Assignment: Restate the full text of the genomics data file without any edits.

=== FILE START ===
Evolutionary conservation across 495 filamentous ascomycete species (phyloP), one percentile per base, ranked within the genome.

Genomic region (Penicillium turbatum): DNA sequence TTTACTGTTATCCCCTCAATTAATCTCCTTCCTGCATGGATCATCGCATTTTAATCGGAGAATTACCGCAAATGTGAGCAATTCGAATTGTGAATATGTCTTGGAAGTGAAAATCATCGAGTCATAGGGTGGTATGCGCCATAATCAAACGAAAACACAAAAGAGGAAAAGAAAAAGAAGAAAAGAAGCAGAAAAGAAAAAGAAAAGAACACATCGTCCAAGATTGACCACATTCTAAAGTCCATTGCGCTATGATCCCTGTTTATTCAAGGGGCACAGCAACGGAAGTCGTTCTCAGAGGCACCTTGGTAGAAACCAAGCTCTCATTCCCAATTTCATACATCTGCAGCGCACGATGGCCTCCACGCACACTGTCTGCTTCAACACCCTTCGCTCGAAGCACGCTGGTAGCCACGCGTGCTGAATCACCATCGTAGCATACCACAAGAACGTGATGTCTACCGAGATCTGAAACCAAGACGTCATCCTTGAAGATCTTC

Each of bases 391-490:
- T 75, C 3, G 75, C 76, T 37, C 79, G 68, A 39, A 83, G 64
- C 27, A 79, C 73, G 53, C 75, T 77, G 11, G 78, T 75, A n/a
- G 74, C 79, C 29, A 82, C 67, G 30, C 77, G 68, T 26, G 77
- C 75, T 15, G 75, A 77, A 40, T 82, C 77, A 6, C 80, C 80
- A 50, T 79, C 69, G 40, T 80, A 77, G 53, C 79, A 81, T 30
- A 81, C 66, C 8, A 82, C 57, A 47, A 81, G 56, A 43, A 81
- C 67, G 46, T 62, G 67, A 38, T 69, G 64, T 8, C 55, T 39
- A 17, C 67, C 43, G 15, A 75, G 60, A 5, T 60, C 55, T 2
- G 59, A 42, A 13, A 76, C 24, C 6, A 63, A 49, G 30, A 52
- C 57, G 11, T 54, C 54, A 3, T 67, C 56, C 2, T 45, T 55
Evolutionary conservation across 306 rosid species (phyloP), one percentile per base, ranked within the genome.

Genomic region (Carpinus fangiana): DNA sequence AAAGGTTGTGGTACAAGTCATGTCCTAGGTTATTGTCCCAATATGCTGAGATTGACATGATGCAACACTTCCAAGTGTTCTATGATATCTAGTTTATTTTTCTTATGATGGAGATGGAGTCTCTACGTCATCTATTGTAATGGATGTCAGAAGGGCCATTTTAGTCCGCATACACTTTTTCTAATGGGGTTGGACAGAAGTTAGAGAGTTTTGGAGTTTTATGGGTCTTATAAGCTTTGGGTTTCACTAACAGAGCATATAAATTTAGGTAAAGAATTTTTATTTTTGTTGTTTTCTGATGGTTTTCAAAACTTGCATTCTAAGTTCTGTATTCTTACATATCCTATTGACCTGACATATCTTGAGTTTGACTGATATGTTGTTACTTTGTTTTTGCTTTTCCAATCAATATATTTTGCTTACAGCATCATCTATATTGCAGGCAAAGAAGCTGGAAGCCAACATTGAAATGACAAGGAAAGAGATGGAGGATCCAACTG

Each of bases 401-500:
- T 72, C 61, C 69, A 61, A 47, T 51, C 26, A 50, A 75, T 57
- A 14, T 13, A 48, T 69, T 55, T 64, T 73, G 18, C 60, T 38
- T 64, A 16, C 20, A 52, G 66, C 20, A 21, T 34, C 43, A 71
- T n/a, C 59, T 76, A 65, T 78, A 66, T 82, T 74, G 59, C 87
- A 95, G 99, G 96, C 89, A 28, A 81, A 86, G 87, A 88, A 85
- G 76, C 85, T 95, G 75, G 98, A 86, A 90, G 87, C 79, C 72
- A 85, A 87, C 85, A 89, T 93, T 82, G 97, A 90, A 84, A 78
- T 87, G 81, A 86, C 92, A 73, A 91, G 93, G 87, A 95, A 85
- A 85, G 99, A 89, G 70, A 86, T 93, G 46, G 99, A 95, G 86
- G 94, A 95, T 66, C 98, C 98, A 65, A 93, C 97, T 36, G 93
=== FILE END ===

Evolutionary conservation across 495 filamentous ascomycete species (phyloP), one percentile per base, ranked within the genome.

Genomic region (Penicillium turbatum): DNA sequence TTTACTGTTATCCCCTCAATTAATCTCCTTCCTGCATGGATCATCGCATTTTAATCGGAGAATTACCGCAAATGTGAGCAATTCGAATTGTGAATATGTCTTGGAAGTGAAAATCATCGAGTCATAGGGTGGTATGCGCCATAATCAAACGAAAACACAAAAGAGGAAAAGAAAAAGAAGAAAAGAAGCAGAAAAGAAAAAGAAAAGAACACATCGTCCAAGATTGACCACATTCTAAAGTCCATTGCGCTATGATCCCTGTTTATTCAAGGGGCACAGCAACGGAAGTCGTTCTCAGAGGCACCTTGGTAGAAACCAAGCTCTCATTCCCAATTTCATACATCTGCAGCGCACGATGGCCTCCACGCACACTGTCTGCTTCAACACCCTTCGCTCGAAGCACGCTGGTAGCCACGCGTGCTGAATCACCATCGTAGCATACCACAAGAACGTGATGTCTACCGAGATCTGAAACCAAGACGTCATCCTTGAAGATCTTC

Each of bases 391-490:
- T 75, C 3, G 75, C 76, T 37, C 79, G 68, A 39, A 83, G 64
- C 27, A 79, C 73, G 53, C 75, T 77, G 11, G 78, T 75, A n/a
- G 74, C 79, C 29, A 82, C 67, G 30, C 77, G 68, T 26, G 77
- C 75, T 15, G 75, A 77, A 40, T 82, C 77, A 6, C 80, C 80
- A 50, T 79, C 69, G 40, T 80, A 77, G 53, C 79, A 81, T 30
- A 81, C 66, C 8, A 82, C 57, A 47, A 81, G 56, A 43, A 81
- C 67, G 46, T 62, G 67, A 38, T 69, G 64, T 8, C 55, T 39
- A 17, C 67, C 43, G 15, A 75, G 60, A 5, T 60, C 55, T 2
- G 59, A 42, A 13, A 76, C 24, C 6, A 63, A 49, G 30, A 52
- C 57, G 11, T 54, C 54, A 3, T 67, C 56, C 2, T 45, T 55
Evolutionary conservation across 306 rosid species (phyloP), one percentile per base, ranked within the genome.

Genomic region (Carpinus fangiana): DNA sequence AAAGGTTGTGGTACAAGTCATGTCCTAGGTTATTGTCCCAATATGCTGAGATTGACATGATGCAACACTTCCAAGTGTTCTATGATATCTAGTTTATTTTTCTTATGATGGAGATGGAGTCTCTACGTCATCTATTGTAATGGATGTCAGAAGGGCCATTTTAGTCCGCATACACTTTTTCTAATGGGGTTGGACAGAAGTTAGAGAGTTTTGGAGTTTTATGGGTCTTATAAGCTTTGGGTTTCACTAACAGAGCATATAAATTTAGGTAAAGAATTTTTATTTTTGTTGTTTTCTGATGGTTTTCAAAACTTGCATTCTAAGTTCTGTATTCTTACATATCCTATTGACCTGACATATCTTGAGTTTGACTGATATGTTGTTACTTTGTTTTTGCTTTTCCAATCAATATATTTTGCTTACAGCATCATCTATATTGCAGGCAAAGAAGCTGGAAGCCAACATTGAAATGACAAGGAAAGAGATGGAGGATCCAACTG

Each of bases 401-500:
- T 72, C 61, C 69, A 61, A 47, T 51, C 26, A 50, A 75, T 57
- A 14, T 13, A 48, T 69, T 55, T 64, T 73, G 18, C 60, T 38
- T 64, A 16, C 20, A 52, G 66, C 20, A 21, T 34, C 43, A 71
- T n/a, C 59, T 76, A 65, T 78, A 66, T 82, T 74, G 59, C 87
- A 95, G 99, G 96, C 89, A 28, A 81, A 86, G 87, A 88, A 85
- G 76, C 85, T 95, G 75, G 98, A 86, A 90, G 87, C 79, C 72
- A 85, A 87, C 85, A 89, T 93, T 82, G 97, A 90, A 84, A 78
- T 87, G 81, A 86, C 92, A 73, A 91, G 93, G 87, A 95, A 85
- A 85, G 99, A 89, G 70, A 86, T 93, G 46, G 99, A 95, G 86
- G 94, A 95, T 66, C 98, C 98, A 65, A 93, C 97, T 36, G 93